Tips for Tax Season: Small Business Edition

In Businessby GWAO

The deadline for filing taxes is just over a month away and whether you’ve already filed or are working through the grind right now, there’s no time like the present to position yourself to minimize your tax burden – whether it’s using new credits or managing your income and expenses more efficiently.

Tip #1: Optimize Your Accounting

While some businesses are required to use the accrual method for their account, most small businesses will benefit more from cash accounting. This means recording income when you actually receive it and recording expenses when the money comes out of your account. If this is the process your business uses, you can reap rewards based on the timeline for accepting and spending money in December and January. Unless there’s a cash flow issue with the business or personal income need, your business should prepare all year for actual spending in December and deferring recent accounts receivable payment until after the first of the year. This will minimize the overall income of your business and reduce your tax liability.

Tip #2: Capturing the Health Care Tax Credit

Business owners often hear how expensive it is to hire employees, particularly because of new benefit requirements – it’s a big part of what’s led the charge toward independent contractor arrangements. However, small businesses can actually qualify for a substantial tax credit for paying employee health premiums if they line things up properly. To see if you qualify answer these questions:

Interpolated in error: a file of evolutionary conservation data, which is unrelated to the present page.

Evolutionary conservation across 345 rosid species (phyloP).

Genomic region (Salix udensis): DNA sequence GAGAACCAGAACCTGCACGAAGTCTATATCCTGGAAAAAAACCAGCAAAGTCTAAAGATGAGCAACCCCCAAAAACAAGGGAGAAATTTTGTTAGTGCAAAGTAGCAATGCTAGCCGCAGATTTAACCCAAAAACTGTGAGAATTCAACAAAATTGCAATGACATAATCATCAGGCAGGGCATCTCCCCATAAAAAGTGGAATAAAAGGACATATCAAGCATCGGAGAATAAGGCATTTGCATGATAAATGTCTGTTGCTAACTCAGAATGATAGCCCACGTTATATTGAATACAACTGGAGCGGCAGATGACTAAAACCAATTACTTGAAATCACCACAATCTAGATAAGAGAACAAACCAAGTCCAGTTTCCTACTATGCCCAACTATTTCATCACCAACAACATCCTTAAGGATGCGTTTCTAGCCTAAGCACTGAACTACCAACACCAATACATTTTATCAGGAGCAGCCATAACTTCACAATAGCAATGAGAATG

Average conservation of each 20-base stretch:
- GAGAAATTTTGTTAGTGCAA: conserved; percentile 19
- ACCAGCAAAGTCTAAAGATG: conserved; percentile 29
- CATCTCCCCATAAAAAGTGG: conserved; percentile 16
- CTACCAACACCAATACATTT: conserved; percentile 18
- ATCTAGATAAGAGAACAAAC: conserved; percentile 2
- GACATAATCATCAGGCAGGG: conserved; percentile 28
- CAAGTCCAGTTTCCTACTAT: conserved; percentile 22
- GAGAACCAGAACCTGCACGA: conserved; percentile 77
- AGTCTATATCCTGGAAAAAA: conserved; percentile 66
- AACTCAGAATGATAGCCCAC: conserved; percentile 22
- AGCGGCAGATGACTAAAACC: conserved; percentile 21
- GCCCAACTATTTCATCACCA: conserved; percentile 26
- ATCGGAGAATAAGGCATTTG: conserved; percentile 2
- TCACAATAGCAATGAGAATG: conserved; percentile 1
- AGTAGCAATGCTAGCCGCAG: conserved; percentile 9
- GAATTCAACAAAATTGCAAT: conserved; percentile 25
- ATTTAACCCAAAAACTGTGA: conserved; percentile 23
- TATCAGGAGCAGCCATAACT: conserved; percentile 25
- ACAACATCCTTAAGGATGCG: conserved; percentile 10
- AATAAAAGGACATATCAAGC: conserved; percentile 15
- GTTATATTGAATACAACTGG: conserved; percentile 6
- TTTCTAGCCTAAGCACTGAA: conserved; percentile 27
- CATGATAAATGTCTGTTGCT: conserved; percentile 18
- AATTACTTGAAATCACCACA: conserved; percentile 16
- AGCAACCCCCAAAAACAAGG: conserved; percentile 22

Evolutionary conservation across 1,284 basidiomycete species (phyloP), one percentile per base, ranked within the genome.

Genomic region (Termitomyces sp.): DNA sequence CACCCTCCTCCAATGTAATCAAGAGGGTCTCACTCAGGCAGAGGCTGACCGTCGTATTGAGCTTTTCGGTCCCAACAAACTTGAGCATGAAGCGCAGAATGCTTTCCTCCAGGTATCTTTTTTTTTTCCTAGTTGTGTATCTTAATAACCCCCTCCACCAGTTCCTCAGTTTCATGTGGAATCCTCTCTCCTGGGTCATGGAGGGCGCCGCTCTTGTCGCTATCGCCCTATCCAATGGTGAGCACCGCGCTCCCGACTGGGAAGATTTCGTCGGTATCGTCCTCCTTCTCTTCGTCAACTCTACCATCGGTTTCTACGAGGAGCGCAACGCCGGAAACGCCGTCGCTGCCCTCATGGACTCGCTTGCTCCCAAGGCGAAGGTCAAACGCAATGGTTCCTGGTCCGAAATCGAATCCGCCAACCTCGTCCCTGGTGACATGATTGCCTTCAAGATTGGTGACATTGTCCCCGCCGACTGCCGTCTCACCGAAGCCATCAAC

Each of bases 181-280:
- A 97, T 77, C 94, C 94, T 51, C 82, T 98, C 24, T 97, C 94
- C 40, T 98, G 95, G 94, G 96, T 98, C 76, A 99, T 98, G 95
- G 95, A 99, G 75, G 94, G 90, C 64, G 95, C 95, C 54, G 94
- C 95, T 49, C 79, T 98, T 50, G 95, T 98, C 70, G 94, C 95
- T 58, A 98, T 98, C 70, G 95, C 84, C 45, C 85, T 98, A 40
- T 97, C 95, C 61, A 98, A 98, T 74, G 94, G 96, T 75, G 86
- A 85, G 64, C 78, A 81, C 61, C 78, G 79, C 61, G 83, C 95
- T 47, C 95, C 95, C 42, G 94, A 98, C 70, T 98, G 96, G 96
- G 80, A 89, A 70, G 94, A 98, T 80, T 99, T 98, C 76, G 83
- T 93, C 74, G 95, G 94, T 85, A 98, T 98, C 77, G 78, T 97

• Do you have 25 or fewer full-time employees?
  • Are their average annual wages less than $50,000?
  • Does your business pay at least 50 percent of their self-only premiums?
  • Did you purchase their plan through the Small Business Marketplace?

If the answer to all of the above is yes, this nifty credit can get you back up to 50 percent of your benefits outlay.

Tip #3: Let Upgrades Work for You

Purchasing new off-the-shelf software to upgrade your business efficiency or web presence? Buying a new business or research facility? Spending on manufacturing components or new means of transporting your products to market? Section 179 of the tax code may make the full amount of such spending, up to $500,000 tax deductible.

Tip #4: Keep Every Receipt

It’s a tip every individual taxpayer knows, but businesses tend to ignore – no matter how small, keep every receipt that relates to your operations. The first reason this is crucial is that it will help you maximize your use of existing credits and deductions. The second is that the incredibly complex tax code is evolving all the time and by discarding any receipts, you may miss out on a opportunity to take full advantage of new tax breaks at the federal, state, or local levels. As an owner, that’s less money in your pocket. As a business, that’s less flexibility with finances.

Contact an experienced Greensboro Business Lawyer at Garrett, Walker & Aycoth to get advice on how to put these tips to work for you!